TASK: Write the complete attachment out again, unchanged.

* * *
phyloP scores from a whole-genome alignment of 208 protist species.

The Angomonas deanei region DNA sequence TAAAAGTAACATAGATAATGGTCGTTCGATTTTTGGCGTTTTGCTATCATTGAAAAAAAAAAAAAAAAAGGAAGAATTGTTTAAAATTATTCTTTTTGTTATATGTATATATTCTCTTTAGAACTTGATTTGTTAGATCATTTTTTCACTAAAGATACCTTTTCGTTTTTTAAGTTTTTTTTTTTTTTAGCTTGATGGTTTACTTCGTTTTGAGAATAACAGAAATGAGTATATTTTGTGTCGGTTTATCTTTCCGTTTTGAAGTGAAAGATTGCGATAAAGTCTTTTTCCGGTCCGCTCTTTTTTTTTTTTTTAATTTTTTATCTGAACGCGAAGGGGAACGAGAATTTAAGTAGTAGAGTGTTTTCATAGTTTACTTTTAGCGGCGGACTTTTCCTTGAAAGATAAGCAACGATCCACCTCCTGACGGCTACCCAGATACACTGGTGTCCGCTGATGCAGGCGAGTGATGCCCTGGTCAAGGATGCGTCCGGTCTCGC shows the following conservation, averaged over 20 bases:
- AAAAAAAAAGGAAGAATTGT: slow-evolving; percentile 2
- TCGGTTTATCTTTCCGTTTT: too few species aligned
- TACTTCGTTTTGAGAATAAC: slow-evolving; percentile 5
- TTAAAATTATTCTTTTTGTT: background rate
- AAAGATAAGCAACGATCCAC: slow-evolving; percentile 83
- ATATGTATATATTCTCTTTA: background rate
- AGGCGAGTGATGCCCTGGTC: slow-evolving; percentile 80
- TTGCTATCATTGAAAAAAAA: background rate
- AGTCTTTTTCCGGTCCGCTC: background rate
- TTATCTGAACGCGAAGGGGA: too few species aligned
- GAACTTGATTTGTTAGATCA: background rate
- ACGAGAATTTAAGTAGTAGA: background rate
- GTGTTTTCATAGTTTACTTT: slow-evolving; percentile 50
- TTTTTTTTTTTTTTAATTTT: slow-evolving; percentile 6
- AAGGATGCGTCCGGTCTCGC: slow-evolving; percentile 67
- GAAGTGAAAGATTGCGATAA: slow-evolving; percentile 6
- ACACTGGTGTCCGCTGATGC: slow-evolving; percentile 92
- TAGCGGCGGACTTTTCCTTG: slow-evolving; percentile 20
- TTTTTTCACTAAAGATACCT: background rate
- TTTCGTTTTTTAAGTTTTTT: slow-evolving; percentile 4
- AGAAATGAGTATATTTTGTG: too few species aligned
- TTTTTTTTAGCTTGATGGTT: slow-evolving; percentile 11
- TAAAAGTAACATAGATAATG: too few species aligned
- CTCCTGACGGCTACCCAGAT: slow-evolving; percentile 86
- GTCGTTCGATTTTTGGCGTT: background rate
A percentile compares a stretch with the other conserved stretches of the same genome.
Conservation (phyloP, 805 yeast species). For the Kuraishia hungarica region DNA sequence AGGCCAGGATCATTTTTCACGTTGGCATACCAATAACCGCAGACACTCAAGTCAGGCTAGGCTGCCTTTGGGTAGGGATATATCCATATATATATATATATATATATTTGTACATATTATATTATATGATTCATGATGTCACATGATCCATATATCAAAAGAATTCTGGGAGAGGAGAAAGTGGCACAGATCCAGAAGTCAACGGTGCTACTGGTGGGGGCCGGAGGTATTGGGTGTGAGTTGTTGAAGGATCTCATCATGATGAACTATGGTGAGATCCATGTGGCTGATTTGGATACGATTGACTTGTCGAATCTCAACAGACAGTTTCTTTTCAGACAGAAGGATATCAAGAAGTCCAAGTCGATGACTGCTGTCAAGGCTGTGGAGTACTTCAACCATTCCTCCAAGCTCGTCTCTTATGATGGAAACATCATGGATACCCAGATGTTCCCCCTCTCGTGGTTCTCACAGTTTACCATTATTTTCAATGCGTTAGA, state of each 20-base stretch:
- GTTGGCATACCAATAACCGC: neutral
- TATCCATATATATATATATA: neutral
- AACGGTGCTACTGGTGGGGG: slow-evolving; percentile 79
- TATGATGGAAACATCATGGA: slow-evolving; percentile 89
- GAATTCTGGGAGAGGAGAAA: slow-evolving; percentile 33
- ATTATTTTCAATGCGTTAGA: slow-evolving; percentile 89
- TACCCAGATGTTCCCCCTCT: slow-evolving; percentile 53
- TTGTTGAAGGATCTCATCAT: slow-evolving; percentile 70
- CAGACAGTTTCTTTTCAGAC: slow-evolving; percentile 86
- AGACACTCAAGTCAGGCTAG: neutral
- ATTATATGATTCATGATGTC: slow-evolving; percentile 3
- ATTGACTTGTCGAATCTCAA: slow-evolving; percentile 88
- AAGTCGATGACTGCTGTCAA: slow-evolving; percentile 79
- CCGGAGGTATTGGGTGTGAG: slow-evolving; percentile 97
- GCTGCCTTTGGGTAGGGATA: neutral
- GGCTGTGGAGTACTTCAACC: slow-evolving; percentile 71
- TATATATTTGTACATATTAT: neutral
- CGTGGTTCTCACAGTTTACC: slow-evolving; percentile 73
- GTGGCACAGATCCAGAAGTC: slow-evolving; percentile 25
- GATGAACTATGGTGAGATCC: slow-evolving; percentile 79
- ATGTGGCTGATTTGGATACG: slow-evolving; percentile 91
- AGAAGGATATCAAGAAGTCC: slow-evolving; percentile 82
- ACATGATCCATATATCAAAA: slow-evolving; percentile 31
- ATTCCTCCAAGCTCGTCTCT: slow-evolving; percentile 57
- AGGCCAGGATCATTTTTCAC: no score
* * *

phyloP scores from a whole-genome alignment of 208 protist species.

The Angomonas deanei region DNA sequence TAAAAGTAACATAGATAATGGTCGTTCGATTTTTGGCGTTTTGCTATCATTGAAAAAAAAAAAAAAAAAGGAAGAATTGTTTAAAATTATTCTTTTTGTTATATGTATATATTCTCTTTAGAACTTGATTTGTTAGATCATTTTTTCACTAAAGATACCTTTTCGTTTTTTAAGTTTTTTTTTTTTTTAGCTTGATGGTTTACTTCGTTTTGAGAATAACAGAAATGAGTATATTTTGTGTCGGTTTATCTTTCCGTTTTGAAGTGAAAGATTGCGATAAAGTCTTTTTCCGGTCCGCTCTTTTTTTTTTTTTTAATTTTTTATCTGAACGCGAAGGGGAACGAGAATTTAAGTAGTAGAGTGTTTTCATAGTTTACTTTTAGCGGCGGACTTTTCCTTGAAAGATAAGCAACGATCCACCTCCTGACGGCTACCCAGATACACTGGTGTCCGCTGATGCAGGCGAGTGATGCCCTGGTCAAGGATGCGTCCGGTCTCGC shows the following conservation, averaged over 20 bases:
- AAAAAAAAAGGAAGAATTGT: slow-evolving; percentile 2
- TCGGTTTATCTTTCCGTTTT: too few species aligned
- TACTTCGTTTTGAGAATAAC: slow-evolving; percentile 5
- TTAAAATTATTCTTTTTGTT: background rate
- AAAGATAAGCAACGATCCAC: slow-evolving; percentile 83
- ATATGTATATATTCTCTTTA: background rate
- AGGCGAGTGATGCCCTGGTC: slow-evolving; percentile 80
- TTGCTATCATTGAAAAAAAA: background rate
- AGTCTTTTTCCGGTCCGCTC: background rate
- TTATCTGAACGCGAAGGGGA: too few species aligned
- GAACTTGATTTGTTAGATCA: background rate
- ACGAGAATTTAAGTAGTAGA: background rate
- GTGTTTTCATAGTTTACTTT: slow-evolving; percentile 50
- TTTTTTTTTTTTTTAATTTT: slow-evolving; percentile 6
- AAGGATGCGTCCGGTCTCGC: slow-evolving; percentile 67
- GAAGTGAAAGATTGCGATAA: slow-evolving; percentile 6
- ACACTGGTGTCCGCTGATGC: slow-evolving; percentile 92
- TAGCGGCGGACTTTTCCTTG: slow-evolving; percentile 20
- TTTTTTCACTAAAGATACCT: background rate
- TTTCGTTTTTTAAGTTTTTT: slow-evolving; percentile 4
- AGAAATGAGTATATTTTGTG: too few species aligned
- TTTTTTTTAGCTTGATGGTT: slow-evolving; percentile 11
- TAAAAGTAACATAGATAATG: too few species aligned
- CTCCTGACGGCTACCCAGAT: slow-evolving; percentile 86
- GTCGTTCGATTTTTGGCGTT: background rate
A percentile compares a stretch with the other conserved stretches of the same genome.
Conservation (phyloP, 805 yeast species). For the Kuraishia hungarica region DNA sequence AGGCCAGGATCATTTTTCACGTTGGCATACCAATAACCGCAGACACTCAAGTCAGGCTAGGCTGCCTTTGGGTAGGGATATATCCATATATATATATATATATATATTTGTACATATTATATTATATGATTCATGATGTCACATGATCCATATATCAAAAGAATTCTGGGAGAGGAGAAAGTGGCACAGATCCAGAAGTCAACGGTGCTACTGGTGGGGGCCGGAGGTATTGGGTGTGAGTTGTTGAAGGATCTCATCATGATGAACTATGGTGAGATCCATGTGGCTGATTTGGATACGATTGACTTGTCGAATCTCAACAGACAGTTTCTTTTCAGACAGAAGGATATCAAGAAGTCCAAGTCGATGACTGCTGTCAAGGCTGTGGAGTACTTCAACCATTCCTCCAAGCTCGTCTCTTATGATGGAAACATCATGGATACCCAGATGTTCCCCCTCTCGTGGTTCTCACAGTTTACCATTATTTTCAATGCGTTAGA, state of each 20-base stretch:
- GTTGGCATACCAATAACCGC: neutral
- TATCCATATATATATATATA: neutral
- AACGGTGCTACTGGTGGGGG: slow-evolving; percentile 79
- TATGATGGAAACATCATGGA: slow-evolving; percentile 89
- GAATTCTGGGAGAGGAGAAA: slow-evolving; percentile 33
- ATTATTTTCAATGCGTTAGA: slow-evolving; percentile 89
- TACCCAGATGTTCCCCCTCT: slow-evolving; percentile 53
- TTGTTGAAGGATCTCATCAT: slow-evolving; percentile 70
- CAGACAGTTTCTTTTCAGAC: slow-evolving; percentile 86
- AGACACTCAAGTCAGGCTAG: neutral
- ATTATATGATTCATGATGTC: slow-evolving; percentile 3
- ATTGACTTGTCGAATCTCAA: slow-evolving; percentile 88
- AAGTCGATGACTGCTGTCAA: slow-evolving; percentile 79
- CCGGAGGTATTGGGTGTGAG: slow-evolving; percentile 97
- GCTGCCTTTGGGTAGGGATA: neutral
- GGCTGTGGAGTACTTCAACC: slow-evolving; percentile 71
- TATATATTTGTACATATTAT: neutral
- CGTGGTTCTCACAGTTTACC: slow-evolving; percentile 73
- GTGGCACAGATCCAGAAGTC: slow-evolving; percentile 25
- GATGAACTATGGTGAGATCC: slow-evolving; percentile 79
- ATGTGGCTGATTTGGATACG: slow-evolving; percentile 91
- AGAAGGATATCAAGAAGTCC: slow-evolving; percentile 82
- ACATGATCCATATATCAAAA: slow-evolving; percentile 31
- ATTCCTCCAAGCTCGTCTCT: slow-evolving; percentile 57
- AGGCCAGGATCATTTTTCAC: no score